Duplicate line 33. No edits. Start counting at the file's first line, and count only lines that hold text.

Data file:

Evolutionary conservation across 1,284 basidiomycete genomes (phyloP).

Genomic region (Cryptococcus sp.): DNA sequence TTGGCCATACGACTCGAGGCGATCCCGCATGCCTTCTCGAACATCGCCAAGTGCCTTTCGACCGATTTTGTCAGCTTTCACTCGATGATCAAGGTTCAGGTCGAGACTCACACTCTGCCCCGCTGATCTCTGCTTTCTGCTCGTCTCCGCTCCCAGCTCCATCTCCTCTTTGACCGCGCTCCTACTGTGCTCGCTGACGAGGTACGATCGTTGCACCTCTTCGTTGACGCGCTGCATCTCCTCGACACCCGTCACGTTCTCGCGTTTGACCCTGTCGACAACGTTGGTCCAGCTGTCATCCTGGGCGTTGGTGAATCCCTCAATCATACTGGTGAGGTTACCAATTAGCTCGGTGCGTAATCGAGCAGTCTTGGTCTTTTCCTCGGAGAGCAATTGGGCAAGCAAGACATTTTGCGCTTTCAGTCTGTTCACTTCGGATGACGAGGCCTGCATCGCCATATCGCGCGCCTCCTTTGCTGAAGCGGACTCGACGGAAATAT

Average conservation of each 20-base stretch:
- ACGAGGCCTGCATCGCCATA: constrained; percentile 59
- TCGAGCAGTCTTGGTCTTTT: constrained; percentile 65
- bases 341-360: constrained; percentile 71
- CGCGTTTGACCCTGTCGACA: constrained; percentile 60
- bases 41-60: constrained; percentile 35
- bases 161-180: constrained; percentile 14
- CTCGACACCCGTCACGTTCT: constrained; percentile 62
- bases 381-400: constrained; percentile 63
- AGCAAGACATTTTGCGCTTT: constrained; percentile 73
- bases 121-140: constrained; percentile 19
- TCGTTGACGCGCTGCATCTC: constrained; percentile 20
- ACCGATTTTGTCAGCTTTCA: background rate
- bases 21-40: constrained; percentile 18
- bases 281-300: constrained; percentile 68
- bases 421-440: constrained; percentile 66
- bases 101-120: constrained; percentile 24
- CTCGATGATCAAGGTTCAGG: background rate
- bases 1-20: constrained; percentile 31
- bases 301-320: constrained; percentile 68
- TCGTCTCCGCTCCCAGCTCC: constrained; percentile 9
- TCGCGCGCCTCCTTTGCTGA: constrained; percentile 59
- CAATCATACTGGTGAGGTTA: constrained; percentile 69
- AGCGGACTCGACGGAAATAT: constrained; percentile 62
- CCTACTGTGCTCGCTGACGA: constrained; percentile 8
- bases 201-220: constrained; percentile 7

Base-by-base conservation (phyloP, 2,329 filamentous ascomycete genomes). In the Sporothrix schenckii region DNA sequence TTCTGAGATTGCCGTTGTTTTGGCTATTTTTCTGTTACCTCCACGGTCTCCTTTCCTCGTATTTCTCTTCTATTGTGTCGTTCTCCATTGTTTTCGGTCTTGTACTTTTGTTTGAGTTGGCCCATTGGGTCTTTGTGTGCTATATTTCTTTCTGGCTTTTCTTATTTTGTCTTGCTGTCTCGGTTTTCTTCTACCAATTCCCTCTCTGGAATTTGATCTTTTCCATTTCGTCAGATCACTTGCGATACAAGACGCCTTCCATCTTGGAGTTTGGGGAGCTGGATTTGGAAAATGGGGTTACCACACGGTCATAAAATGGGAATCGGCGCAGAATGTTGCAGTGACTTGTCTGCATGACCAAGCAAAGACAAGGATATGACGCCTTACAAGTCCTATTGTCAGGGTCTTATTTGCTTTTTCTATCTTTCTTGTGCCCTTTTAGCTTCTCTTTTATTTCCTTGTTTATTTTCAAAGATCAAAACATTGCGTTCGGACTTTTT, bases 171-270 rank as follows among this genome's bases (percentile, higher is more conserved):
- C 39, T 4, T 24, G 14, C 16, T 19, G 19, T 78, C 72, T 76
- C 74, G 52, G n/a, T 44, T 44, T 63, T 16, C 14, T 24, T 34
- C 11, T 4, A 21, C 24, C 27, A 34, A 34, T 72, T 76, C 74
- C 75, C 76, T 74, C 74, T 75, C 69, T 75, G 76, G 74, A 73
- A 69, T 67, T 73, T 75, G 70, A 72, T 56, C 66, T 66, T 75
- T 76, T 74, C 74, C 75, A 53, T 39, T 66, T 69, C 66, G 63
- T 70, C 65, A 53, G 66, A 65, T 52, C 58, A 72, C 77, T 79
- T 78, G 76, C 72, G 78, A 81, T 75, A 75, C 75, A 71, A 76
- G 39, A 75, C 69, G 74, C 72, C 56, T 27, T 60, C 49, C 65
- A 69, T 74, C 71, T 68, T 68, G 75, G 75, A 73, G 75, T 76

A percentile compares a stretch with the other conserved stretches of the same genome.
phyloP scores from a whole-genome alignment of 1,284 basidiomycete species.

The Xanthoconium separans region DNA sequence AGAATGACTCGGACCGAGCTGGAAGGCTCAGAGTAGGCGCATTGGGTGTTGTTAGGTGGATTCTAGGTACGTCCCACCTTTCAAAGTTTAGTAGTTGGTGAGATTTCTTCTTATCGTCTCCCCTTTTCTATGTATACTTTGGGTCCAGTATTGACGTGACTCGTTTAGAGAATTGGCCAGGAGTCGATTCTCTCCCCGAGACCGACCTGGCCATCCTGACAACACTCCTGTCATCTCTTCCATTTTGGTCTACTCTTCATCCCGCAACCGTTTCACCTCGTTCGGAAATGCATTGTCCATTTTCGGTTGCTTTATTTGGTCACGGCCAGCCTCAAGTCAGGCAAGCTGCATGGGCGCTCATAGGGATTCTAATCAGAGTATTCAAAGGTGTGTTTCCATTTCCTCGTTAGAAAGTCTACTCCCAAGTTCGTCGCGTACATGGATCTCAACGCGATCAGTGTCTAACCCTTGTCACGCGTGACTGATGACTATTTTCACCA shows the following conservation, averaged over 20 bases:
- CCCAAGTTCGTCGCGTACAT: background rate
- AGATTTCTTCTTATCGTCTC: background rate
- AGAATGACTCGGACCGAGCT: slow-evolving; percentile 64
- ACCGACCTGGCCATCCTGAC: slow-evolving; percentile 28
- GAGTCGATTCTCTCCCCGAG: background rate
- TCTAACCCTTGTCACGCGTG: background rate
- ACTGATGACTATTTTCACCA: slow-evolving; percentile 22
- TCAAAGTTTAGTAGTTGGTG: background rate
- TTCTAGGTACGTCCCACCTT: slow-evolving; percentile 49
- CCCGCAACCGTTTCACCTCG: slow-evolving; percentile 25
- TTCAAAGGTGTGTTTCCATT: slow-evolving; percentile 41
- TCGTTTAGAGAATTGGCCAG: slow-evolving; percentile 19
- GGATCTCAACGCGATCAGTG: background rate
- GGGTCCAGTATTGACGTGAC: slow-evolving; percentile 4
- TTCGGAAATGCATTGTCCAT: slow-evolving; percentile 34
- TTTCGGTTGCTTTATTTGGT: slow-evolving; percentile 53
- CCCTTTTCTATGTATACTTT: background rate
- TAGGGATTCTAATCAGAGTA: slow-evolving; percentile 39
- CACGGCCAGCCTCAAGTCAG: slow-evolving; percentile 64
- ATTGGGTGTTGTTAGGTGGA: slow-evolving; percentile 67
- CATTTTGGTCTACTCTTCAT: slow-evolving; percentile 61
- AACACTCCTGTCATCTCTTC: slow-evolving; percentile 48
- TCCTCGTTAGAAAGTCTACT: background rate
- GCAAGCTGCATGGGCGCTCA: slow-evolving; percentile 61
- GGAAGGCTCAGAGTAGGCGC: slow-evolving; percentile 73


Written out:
- C 75, C 76, T 74, C 74, T 75, C 69, T 75, G 76, G 74, A 73